Balancing Troubleshooting With Innovation
Digital teams regularly use insights to improve their site and app experience in two ways: to troubleshoot issues (recover from errors fast) and grow through innovation (uncover hidden opportunities).
Brands are always going to have to do all three, but in order to maintain their competitive advantage, they need to be able to tackle each of these strands as part of one holistic approach to experience-building. They need to quantify the strategic and numeric impact of each potential improvement, and prioritize the investments that will add up to the biggest total impact.
Because a reactive experience strategy won’t keep pace with the fluctuating nature of customer behavior, or the fluid essence of experience design. Just like your GPS is constantly learning from historic locations to predict future trajectories, experience builders should leverage behavioral data to anticipate customer mindsets and preferences.
Insights For All
Probably the biggest inhibitor to innovation and impact right now is the inability of teams to act, or act in time, on insights that matter. A lot of customer analyses happen separate from the experience execution owners. The limited access to analytics tools and the lag time inherent in the cycle of question-answer-follow up, question-answer creates lag time and inhibits customer understanding across teams.
One thing we know about the outperformers is that they put the data directly into the hands of those tasked with ideating and executing the changes to the CX. Without widespread access to customer intelligence, there is no scalability and ultimately, no digital transformation.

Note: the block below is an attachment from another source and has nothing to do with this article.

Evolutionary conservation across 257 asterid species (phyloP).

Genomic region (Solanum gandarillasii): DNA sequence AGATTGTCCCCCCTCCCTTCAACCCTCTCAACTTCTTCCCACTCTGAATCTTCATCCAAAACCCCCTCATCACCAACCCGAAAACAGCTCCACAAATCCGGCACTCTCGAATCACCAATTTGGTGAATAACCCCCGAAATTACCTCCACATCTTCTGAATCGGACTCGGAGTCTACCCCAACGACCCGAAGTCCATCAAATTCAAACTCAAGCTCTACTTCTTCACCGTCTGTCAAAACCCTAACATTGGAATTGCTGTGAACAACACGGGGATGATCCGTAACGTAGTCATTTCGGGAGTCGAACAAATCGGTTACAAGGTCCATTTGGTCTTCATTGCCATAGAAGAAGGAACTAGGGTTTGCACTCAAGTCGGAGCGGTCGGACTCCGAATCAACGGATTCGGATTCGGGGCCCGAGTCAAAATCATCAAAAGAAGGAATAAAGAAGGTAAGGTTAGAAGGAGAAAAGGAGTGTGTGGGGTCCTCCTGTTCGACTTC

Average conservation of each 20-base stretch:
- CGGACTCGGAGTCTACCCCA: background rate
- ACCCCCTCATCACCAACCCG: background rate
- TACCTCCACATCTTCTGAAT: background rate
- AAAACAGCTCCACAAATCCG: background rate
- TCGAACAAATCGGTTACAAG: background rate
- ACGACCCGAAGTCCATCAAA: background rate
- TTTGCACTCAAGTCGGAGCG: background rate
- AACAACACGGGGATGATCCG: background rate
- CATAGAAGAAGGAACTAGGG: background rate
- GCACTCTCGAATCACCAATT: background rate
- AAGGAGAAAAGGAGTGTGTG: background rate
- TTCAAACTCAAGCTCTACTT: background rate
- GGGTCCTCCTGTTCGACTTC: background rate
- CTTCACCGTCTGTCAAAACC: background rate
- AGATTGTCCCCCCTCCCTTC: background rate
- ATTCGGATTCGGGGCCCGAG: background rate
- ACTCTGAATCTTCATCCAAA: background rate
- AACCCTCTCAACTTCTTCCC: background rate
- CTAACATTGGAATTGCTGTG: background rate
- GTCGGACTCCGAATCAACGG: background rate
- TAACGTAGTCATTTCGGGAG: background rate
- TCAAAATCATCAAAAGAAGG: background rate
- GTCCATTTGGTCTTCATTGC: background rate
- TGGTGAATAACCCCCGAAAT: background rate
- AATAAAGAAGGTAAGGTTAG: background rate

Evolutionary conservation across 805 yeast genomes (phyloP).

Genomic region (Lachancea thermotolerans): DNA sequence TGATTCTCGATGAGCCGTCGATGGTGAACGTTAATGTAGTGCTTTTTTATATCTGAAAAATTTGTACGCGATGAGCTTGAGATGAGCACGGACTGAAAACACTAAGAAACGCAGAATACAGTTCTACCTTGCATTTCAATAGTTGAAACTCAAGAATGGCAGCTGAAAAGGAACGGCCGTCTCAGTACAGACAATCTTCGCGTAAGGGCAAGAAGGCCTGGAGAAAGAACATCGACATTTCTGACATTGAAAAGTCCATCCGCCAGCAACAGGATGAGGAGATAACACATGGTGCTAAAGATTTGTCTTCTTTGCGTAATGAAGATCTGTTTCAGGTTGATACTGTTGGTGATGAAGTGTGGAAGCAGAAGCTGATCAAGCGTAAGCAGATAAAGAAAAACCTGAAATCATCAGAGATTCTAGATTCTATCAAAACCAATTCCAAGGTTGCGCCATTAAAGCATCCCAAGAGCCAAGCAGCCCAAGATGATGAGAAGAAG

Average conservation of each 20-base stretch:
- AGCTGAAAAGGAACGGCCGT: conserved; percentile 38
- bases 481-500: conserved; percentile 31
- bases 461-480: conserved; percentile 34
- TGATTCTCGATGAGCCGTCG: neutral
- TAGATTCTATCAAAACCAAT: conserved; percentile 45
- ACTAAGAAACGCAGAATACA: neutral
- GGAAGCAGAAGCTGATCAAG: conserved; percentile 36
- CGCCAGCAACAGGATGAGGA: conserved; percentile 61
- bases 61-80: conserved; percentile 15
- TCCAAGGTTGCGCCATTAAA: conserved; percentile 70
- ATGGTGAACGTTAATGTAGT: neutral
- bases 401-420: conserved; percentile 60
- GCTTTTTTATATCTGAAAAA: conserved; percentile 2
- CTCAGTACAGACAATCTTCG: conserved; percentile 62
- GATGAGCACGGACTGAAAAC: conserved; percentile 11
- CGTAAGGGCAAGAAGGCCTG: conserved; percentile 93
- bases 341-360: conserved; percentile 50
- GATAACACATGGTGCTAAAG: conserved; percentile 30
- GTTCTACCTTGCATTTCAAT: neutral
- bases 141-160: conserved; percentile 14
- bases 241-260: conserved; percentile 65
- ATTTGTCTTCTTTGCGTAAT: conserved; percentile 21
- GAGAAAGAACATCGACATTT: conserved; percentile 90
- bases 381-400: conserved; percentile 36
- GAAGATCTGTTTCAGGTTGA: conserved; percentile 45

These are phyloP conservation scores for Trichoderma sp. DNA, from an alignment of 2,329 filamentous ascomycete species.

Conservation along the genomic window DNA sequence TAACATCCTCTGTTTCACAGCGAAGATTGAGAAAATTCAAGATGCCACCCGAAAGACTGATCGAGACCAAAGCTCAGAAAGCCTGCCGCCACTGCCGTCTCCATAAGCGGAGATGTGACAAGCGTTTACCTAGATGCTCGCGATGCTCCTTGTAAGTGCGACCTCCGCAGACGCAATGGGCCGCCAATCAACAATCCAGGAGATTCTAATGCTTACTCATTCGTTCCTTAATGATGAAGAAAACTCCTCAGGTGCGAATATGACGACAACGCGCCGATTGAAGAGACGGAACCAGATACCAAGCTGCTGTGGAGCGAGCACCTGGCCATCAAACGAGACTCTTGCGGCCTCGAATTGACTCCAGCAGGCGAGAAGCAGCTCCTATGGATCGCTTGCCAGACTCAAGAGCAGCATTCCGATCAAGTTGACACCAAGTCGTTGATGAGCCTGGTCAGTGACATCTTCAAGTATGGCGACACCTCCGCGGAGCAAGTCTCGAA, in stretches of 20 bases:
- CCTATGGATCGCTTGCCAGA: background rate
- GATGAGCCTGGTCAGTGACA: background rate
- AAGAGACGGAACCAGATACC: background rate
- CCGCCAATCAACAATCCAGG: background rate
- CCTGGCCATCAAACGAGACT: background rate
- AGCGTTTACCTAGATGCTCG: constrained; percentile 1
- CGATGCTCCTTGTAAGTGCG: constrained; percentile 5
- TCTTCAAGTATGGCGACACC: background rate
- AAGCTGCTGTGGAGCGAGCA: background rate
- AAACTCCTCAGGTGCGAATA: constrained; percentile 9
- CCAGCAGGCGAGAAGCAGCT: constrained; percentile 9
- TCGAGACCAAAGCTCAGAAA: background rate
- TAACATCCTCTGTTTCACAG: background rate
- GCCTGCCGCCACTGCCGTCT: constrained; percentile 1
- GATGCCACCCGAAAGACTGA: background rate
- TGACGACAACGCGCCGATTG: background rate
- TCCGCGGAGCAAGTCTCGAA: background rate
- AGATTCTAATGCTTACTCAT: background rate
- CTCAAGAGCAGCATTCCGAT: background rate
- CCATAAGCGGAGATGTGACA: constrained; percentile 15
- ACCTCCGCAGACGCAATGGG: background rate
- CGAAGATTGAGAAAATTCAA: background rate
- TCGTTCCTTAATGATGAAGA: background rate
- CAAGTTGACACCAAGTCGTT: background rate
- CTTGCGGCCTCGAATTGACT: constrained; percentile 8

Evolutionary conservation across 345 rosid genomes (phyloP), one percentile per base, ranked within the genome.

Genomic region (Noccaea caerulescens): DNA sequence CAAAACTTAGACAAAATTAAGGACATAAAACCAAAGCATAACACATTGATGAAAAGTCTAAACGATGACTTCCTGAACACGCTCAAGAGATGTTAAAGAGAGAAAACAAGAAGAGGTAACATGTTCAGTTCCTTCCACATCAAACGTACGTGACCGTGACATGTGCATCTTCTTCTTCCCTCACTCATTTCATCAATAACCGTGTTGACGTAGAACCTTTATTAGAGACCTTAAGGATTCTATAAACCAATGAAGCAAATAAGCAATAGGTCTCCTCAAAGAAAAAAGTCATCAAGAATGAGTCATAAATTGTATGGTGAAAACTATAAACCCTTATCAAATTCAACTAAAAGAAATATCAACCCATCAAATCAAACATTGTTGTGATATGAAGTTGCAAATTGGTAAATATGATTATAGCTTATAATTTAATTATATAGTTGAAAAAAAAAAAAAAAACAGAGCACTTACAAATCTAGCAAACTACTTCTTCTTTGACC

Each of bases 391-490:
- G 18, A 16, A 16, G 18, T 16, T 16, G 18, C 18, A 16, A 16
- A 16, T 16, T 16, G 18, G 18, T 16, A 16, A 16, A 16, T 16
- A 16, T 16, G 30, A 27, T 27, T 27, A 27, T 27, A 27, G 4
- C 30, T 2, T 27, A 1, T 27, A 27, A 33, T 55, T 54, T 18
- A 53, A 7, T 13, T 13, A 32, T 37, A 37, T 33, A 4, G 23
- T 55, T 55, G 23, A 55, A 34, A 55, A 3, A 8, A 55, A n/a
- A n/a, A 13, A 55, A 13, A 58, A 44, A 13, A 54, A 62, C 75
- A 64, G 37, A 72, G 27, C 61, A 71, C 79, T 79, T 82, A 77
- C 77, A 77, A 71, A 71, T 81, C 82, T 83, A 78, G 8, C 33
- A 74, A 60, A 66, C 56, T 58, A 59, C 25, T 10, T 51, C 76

The ability to understand, and increasingly predict the needs, desires and preferences of digital audiences should belong to everyone who has a stake in CX — from acquisition marketers to content producers to eMerchanders to UX designers to product owners.
Empowering teams around a common language for customer behavior and enabling them to watch firsthand as it evolves, is the only way to guarantee every one of them will be able to design the best possible experiences for your customers.
The Experiences We Deserve
There are no best practices when it comes to experience — there is only what is best for your brand and for your customers right now. Because just as there isn’t one sole way of being convenient, there is no single gold standard for digital customer experience. What customers seek from you is different than what they seek from another company. You have a unique brand value to offer and your experience should reflect the specific relationship you want to cultivate with your customers.
In addition, the perfect customer experience is not a monolithic thing — the perfect experience is the right experience for a given customer at a given time in a given context.
People deserve experiences that reflect their nuances, that are reliably excellent, and that adapt to their fluid context and needs. They deserve experiences that recognize what they need from your company. If you keep that in mind, your team will be able to design experiences that are innovative rather than copycat and that is how you solve for the customer experience gap.
Turning customer experience into an advantage is now critical for business survival. You can step up and do things differently with the help of teams, partners and technology ready to support you. Together, if we listen to the digital signals our customers are sending and empower everyone to act them, we can close the CX gap, and unleash the potential of experience innovation to set up the digital future we really want.
Where there’s a will, there’s a way!